Incident Response, Network Security, TDR

United States lacking adequate cyber workforce

The United States is lacking an adequate number of individuals within the federal government and private sector with the technical skills necessary to secure cyberspace, concludes a report released Friday by the Center for Strategic and International Studies (CSIS).

“There is a significant skills gap issue, and we need to address it,” Karen Evans, partner at information technology advisory KE&T Partners and co-author of the report, told on Monday.

There is a shortage of individuals with the necessary security skills to operate and support systems that already are deployed, according to the report, released by the Commission on Cybersecurity for the 44th Presidency, established in 2007 by the CSIS to provide findings and make recommendations concerning cybersecurity.

The report also found that there is an even greater shortage of cybersecurity experts that can design secure systems and networks, write nonvulnerable computer code and create the tools needed to prevent, detect and mitigate damage due to malicious acts.

Jim Gosler, fellow at the Sandia National Laboratory and visiting scientist at the National Security Agency, said in the report that there are only about 1,000 individuals in the United States with the specialized security skills to defend cyberspace.

There needs to be around 10,000 to 30,000, he said.

Additionally, Lt. Gen. Charles Croom, commander of the Joint Task Force for global network operations in the U.S. Air Force, stated that the most critical problem in meeting the growing cyber challenge is finding the technical security people to handle the task.

“A critical element of a robust cybersecurity strategy is having the right people at every level to identify, build and staff the defenses and responses,” the report states. “And that is, by many accounts, the area where we are the weakest.”

Additionally, existing professional certification programs are "inadequate" and create a “dangerously false sense of security” because these programs do not always improve an individual's ability to address security risks, the report states.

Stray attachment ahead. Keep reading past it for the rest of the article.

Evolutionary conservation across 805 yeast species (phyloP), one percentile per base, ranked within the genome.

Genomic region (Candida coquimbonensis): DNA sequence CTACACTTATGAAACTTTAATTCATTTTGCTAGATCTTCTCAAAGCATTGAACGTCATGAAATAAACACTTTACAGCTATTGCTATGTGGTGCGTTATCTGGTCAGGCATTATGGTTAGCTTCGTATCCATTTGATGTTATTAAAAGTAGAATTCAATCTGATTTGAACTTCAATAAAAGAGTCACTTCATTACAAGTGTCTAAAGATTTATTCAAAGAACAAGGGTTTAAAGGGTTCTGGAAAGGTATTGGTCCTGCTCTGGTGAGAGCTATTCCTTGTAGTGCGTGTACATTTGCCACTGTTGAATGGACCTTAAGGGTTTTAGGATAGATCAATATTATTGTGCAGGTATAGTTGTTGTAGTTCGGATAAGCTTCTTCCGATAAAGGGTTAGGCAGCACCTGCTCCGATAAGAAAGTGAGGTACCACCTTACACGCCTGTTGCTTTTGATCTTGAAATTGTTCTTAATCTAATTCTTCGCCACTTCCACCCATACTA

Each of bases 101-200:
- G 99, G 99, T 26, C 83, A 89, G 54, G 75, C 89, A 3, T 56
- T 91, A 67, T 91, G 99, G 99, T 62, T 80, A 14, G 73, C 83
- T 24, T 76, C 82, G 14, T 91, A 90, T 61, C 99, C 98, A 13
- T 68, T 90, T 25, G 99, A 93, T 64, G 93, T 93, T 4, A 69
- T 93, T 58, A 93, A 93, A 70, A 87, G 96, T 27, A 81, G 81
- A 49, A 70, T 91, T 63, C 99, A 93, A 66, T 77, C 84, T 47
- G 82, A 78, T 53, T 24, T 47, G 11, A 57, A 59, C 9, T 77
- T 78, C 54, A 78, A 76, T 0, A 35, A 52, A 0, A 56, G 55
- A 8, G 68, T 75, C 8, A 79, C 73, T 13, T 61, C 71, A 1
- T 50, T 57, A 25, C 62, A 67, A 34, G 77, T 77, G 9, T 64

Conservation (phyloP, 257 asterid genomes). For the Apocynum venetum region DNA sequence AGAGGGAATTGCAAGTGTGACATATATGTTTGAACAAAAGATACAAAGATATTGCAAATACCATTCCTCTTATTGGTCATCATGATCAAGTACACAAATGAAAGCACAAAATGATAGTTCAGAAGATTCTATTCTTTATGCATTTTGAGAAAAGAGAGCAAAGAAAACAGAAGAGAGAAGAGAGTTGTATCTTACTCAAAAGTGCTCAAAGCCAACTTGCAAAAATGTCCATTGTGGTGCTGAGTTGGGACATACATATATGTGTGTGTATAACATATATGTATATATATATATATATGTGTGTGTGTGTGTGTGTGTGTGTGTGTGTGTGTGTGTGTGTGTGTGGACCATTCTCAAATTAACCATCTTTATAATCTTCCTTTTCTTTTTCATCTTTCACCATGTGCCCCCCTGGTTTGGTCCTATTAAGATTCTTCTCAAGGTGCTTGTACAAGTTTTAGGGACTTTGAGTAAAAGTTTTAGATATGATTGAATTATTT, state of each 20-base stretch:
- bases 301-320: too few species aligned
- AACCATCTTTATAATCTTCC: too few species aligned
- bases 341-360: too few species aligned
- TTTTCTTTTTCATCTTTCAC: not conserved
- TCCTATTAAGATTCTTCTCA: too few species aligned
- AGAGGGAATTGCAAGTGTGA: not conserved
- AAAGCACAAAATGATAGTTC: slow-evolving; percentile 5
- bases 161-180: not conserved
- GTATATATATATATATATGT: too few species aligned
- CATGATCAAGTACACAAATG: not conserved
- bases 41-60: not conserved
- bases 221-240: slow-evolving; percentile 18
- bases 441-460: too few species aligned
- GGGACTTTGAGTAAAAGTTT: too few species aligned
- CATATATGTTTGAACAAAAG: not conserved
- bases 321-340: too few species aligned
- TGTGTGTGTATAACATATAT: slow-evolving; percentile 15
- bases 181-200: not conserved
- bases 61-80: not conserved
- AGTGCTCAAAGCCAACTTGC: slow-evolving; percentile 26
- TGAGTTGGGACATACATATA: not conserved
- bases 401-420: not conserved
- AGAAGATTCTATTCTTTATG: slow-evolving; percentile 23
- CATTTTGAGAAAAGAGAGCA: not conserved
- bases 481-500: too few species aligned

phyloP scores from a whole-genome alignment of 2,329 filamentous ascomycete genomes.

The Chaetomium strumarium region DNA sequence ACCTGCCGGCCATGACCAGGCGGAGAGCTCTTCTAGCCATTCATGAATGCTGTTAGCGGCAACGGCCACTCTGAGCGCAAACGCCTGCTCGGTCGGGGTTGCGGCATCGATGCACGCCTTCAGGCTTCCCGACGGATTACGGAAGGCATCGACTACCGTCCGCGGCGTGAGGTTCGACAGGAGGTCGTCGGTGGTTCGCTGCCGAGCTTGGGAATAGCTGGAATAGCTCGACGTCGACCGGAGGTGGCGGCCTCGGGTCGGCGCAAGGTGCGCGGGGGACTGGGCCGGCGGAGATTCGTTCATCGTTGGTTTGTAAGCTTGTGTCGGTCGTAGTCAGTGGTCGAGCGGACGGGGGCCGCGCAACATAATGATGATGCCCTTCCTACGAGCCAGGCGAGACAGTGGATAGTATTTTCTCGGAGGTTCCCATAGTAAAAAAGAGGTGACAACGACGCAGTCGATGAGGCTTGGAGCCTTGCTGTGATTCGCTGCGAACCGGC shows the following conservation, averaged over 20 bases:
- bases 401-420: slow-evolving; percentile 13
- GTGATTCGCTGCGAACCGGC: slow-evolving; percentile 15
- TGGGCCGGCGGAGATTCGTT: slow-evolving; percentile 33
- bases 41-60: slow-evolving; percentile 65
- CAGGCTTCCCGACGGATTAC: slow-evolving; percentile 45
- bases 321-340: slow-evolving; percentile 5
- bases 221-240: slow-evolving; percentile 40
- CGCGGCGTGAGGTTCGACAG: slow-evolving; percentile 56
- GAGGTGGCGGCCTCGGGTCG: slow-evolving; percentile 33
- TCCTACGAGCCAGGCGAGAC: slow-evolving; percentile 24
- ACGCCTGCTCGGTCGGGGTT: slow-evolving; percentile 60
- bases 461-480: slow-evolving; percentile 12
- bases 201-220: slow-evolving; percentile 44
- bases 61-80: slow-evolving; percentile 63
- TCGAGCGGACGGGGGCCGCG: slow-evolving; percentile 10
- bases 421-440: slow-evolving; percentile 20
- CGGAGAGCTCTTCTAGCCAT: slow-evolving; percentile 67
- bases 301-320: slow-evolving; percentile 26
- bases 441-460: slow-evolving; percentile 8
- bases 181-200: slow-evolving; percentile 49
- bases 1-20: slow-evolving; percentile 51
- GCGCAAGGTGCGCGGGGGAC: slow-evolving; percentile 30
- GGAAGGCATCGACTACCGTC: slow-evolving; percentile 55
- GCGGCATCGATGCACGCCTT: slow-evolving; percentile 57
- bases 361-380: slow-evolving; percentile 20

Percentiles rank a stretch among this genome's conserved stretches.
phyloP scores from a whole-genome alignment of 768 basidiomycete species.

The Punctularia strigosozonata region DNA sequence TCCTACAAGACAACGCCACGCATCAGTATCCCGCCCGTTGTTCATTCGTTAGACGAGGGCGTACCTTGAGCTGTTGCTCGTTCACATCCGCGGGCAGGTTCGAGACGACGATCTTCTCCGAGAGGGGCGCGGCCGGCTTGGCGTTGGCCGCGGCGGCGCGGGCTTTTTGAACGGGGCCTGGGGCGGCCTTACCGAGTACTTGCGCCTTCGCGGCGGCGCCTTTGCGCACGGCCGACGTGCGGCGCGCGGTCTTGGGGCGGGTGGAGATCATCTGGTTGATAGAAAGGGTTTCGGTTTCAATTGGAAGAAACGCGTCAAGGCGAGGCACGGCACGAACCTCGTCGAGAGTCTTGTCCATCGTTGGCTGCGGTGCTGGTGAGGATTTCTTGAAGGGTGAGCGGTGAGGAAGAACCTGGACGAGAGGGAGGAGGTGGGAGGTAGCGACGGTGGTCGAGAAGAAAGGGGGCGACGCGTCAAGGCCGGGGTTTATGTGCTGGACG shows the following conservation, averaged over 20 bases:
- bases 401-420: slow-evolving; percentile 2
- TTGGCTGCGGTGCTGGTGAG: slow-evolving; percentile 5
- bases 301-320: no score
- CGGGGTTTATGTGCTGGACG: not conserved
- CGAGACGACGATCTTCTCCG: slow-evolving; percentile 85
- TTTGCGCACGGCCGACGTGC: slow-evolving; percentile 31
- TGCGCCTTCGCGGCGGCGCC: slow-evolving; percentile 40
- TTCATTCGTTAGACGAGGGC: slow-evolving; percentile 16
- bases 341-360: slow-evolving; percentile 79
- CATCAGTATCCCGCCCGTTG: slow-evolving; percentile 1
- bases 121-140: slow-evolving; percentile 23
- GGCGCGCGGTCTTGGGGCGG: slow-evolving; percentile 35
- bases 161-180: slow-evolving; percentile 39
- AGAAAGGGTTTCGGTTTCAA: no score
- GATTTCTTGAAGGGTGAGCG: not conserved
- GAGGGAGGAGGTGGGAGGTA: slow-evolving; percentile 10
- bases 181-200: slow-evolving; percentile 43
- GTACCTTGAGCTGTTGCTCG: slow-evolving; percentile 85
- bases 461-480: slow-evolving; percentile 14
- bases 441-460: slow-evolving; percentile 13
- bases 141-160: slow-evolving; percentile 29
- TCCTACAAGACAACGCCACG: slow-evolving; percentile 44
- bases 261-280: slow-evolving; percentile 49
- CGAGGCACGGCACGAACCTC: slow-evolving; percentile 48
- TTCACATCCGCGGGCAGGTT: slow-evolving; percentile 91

While many defend certifications as a way to prove that someone has practical knowledge in a given field, the credentials currently available, according to the report, are too focused on documenting compliance rather than actually reducing risks.

“There's a lot of money put forth in scholarships for service, but when you look to see what they actually get trained on is not necessarily what they need to apply on the job,” Evans said. “It's time to raise the bar and go a little higher because you could get a whole staff full of people with cybersecurity certification, but that doesn't mean they can actually handle an incident.”

The report recommends that to address workforce problems, the federal government must take steps to expand cyber education and build a rigorous cybersecurity certification system.  

There already are a number efforts underway within and outside of the federal government to develop a skilled workforce. For example, the U.S. Department of Homeland Security announced last year that it had secured funding to hire up to 1,000 cybersecurity experts.

One of the primary recommendations in the report is that these efforts be leveraged in a comprehensive manner and the president's cybersecurity coordinator, Howard Schmidt, sponsor an effort to create and publish a classification of core cybersecurity roles and skills, Evans said.

This standard would serve as the basis of education and training curricula and professional certifications, the report recommends.

“There's good work happening in pockets,” Evans said. “There are things that are working well and can be leveraged across the board to help everyone.”

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